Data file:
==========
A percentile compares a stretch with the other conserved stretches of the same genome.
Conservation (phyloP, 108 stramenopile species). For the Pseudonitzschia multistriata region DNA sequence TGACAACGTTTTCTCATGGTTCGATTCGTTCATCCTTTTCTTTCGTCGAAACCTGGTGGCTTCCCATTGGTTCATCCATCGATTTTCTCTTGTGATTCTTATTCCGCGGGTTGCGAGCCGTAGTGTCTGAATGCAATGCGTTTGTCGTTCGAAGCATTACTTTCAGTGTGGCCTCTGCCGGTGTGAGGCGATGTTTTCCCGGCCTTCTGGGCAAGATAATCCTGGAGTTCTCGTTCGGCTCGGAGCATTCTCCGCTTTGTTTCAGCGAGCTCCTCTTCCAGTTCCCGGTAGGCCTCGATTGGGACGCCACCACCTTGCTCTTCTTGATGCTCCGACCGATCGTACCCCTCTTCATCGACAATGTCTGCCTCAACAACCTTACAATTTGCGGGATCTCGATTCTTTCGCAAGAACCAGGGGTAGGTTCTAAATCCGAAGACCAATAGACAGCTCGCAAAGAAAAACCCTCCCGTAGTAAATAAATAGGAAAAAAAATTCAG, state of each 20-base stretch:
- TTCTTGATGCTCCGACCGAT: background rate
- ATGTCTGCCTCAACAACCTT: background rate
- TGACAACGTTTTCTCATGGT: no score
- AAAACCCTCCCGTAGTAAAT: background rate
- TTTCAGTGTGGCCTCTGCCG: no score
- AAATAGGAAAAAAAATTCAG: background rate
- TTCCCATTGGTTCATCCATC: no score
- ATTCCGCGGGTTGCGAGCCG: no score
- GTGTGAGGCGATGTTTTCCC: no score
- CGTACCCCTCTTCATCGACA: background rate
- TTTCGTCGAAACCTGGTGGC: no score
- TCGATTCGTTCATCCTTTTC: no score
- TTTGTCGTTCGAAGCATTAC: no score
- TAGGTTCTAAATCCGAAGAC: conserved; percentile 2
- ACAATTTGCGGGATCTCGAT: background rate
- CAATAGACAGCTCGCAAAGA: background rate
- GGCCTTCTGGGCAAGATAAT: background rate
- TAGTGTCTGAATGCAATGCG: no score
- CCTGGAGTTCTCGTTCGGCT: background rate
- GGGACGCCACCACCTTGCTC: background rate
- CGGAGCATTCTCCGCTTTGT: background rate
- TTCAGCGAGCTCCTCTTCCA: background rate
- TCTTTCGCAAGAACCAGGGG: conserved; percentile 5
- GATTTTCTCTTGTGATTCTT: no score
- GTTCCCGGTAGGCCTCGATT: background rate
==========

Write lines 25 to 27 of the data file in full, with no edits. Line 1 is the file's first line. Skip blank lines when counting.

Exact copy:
- TCTTTCGCAAGAACCAGGGG: conserved; percentile 5
- GATTTTCTCTTGTGATTCTT: no score
- GTTCCCGGTAGGCCTCGATT: background rate